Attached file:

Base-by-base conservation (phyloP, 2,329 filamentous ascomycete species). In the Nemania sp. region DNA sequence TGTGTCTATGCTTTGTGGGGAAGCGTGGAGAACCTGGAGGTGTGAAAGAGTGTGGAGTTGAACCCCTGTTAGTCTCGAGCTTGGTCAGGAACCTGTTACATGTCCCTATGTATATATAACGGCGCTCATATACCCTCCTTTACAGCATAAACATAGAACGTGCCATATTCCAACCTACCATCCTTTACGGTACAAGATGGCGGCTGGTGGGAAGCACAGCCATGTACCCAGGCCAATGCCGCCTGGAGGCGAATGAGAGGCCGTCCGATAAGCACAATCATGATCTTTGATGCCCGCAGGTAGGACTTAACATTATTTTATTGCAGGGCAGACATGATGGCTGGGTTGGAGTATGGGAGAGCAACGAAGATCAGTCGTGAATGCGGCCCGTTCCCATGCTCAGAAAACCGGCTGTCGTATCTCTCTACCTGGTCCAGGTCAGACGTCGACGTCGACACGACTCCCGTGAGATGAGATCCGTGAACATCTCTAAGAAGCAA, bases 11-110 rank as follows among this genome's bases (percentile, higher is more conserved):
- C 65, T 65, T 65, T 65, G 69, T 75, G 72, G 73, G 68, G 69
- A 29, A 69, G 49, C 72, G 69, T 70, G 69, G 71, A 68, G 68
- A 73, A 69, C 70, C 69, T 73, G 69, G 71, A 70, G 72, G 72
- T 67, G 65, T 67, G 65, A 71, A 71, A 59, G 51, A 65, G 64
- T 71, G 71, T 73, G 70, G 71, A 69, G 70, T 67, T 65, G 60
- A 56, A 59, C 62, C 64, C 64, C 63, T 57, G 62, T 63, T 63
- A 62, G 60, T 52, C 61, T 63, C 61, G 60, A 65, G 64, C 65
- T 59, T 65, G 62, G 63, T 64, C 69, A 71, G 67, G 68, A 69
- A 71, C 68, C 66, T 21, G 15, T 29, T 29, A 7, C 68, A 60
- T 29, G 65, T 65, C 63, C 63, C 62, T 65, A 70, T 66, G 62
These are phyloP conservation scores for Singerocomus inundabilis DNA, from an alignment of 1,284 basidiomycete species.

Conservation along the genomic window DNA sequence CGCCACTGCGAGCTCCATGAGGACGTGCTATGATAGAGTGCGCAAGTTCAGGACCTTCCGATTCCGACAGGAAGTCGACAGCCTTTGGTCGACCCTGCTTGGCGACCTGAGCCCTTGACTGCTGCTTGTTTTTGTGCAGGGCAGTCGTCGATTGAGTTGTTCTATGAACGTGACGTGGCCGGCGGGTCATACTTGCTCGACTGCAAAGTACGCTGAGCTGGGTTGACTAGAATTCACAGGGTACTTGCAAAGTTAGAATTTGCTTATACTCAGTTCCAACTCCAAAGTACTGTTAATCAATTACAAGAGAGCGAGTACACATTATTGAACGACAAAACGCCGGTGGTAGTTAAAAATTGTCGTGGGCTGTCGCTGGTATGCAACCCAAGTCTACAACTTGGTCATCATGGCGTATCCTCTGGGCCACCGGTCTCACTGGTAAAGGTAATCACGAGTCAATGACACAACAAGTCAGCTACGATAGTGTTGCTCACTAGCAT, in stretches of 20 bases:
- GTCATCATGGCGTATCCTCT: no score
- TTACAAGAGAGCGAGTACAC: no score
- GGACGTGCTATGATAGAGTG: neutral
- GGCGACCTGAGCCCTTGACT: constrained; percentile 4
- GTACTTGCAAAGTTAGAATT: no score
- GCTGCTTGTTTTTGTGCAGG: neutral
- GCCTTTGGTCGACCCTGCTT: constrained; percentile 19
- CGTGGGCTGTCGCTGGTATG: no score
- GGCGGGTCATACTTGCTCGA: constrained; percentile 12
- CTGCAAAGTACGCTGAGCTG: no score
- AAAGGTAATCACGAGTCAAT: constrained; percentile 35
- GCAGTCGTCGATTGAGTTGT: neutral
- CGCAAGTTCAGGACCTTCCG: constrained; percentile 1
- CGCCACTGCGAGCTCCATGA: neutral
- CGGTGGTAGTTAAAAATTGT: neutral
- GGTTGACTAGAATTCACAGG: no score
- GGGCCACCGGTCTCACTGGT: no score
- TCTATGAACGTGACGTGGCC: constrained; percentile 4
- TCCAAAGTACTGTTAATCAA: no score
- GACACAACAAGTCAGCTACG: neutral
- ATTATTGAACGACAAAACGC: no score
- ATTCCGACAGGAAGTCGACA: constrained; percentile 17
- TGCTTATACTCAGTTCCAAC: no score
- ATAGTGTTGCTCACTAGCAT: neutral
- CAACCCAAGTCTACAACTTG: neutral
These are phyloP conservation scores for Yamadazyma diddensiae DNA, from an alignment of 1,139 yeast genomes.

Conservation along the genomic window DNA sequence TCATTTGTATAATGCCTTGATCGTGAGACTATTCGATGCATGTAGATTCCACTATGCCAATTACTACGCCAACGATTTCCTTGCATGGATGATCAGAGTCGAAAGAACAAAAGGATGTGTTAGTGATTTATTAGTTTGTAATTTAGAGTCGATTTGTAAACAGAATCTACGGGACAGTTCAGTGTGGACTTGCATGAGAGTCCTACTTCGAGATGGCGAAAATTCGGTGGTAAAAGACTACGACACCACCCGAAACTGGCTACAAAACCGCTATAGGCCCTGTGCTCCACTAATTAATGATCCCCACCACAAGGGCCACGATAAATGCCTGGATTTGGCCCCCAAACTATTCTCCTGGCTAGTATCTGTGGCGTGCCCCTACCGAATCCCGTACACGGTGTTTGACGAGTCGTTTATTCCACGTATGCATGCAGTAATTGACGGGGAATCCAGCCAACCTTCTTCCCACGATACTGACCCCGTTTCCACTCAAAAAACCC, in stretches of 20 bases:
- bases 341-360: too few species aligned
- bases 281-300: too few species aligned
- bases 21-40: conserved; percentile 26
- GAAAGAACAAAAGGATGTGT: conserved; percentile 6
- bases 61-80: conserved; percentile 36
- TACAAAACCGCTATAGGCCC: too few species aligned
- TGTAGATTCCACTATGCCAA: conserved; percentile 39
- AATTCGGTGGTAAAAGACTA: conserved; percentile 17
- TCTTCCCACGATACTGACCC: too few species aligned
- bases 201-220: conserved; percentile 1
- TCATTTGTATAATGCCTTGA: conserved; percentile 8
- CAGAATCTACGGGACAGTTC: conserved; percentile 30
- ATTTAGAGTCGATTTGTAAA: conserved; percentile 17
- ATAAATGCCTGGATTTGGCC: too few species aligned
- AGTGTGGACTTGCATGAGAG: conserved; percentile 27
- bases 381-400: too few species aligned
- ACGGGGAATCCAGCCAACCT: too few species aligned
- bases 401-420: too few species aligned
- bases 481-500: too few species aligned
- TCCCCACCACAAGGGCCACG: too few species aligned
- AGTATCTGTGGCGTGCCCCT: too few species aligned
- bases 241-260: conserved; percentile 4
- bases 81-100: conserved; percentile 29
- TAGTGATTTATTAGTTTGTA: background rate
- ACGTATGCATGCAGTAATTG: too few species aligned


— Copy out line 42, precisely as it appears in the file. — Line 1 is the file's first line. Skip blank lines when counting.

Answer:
- bases 281-300: too few species aligned